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Open Access Publications from the University of California

Safe Real-World Autonomy in Uncertain and Unstructured Environments

  • Author(s): Herbert, Sylvia Lee
  • Advisor(s): Tomlin, Claire J
  • et al.
Abstract

We are captivated by the promise of autonomous systems in our everyday life. However, ensuring that these systems act safely is an immense challenge: introducing complex systems into real-world uncertain environments while guaranteeing safety at all times is impossible in applications like self-driving vehicles, collaborative factory robots, and assistive robots. These systems will inevitably need to make real-time decisions with limited computational resources, and incomplete knowledge of the environment and other agents. This dissertation is an effort towards achieving trustworthy real-world autonomy by enabling autonomous systems to:

(1) make theoretical safety guarantees efficiently based on known information, and

(2) bridge the safety gap between this theory and the real world by reasoning about uncertainty in the environment and other agents.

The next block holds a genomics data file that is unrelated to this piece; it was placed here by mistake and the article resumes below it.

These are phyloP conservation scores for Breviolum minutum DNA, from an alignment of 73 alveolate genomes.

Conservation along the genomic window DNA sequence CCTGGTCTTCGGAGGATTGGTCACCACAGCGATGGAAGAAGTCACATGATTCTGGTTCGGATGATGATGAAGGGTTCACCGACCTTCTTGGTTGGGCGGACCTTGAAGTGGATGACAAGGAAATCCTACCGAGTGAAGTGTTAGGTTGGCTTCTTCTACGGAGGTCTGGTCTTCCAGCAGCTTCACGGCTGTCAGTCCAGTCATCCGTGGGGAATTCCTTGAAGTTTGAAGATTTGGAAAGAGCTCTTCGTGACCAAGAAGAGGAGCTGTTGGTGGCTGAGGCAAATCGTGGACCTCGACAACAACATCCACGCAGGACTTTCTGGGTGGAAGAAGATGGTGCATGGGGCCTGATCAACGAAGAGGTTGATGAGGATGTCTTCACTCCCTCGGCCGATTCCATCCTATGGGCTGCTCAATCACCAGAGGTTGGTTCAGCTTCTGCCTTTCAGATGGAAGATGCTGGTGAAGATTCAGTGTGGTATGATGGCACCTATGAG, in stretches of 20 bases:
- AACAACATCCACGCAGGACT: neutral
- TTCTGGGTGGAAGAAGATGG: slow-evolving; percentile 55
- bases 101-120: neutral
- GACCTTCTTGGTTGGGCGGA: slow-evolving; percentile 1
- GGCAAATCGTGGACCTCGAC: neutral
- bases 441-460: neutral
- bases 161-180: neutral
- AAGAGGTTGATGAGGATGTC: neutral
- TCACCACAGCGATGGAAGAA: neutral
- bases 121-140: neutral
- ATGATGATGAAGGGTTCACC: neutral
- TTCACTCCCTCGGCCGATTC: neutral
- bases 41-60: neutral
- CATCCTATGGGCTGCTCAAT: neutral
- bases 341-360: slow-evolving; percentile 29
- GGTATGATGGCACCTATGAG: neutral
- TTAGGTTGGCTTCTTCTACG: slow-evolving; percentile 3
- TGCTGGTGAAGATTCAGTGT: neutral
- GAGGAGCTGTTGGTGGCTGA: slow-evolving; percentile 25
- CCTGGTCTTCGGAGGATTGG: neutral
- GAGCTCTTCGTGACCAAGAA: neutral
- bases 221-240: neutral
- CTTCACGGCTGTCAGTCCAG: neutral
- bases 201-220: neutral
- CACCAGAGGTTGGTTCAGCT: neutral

Towards this goal this dissertation covers various methods for scalable safety and real-time decision-making that draw from control theory, cognitive science, and learning, and are backed by both rigorous theory and physical testing on robotic platforms. We begin with an overview of reachability analysis and its applications for optimal control with safety guarantees. We then tackle the curse of dimensionality associated with reachability computation by decomposing systems or updating previous solutions in a warm-starting fashion. Next we explore planning in a simplified, low-dimensional space online with precomputed safety guarantees and tracking controls offline. This is extended to meta-planning, in which the online algorithm switches between faster/conservative modes and slower/accurate modes. Then we apply all of these tools towards navigating in uncertain environments among hard-to-predict agents such as human pedestrians. We use Bayesian machine learning methods to reason about human intention and navigate in a probabilistically safe manner. Finally, the dissertation ends with information about code bases and reachability tutorial examples.

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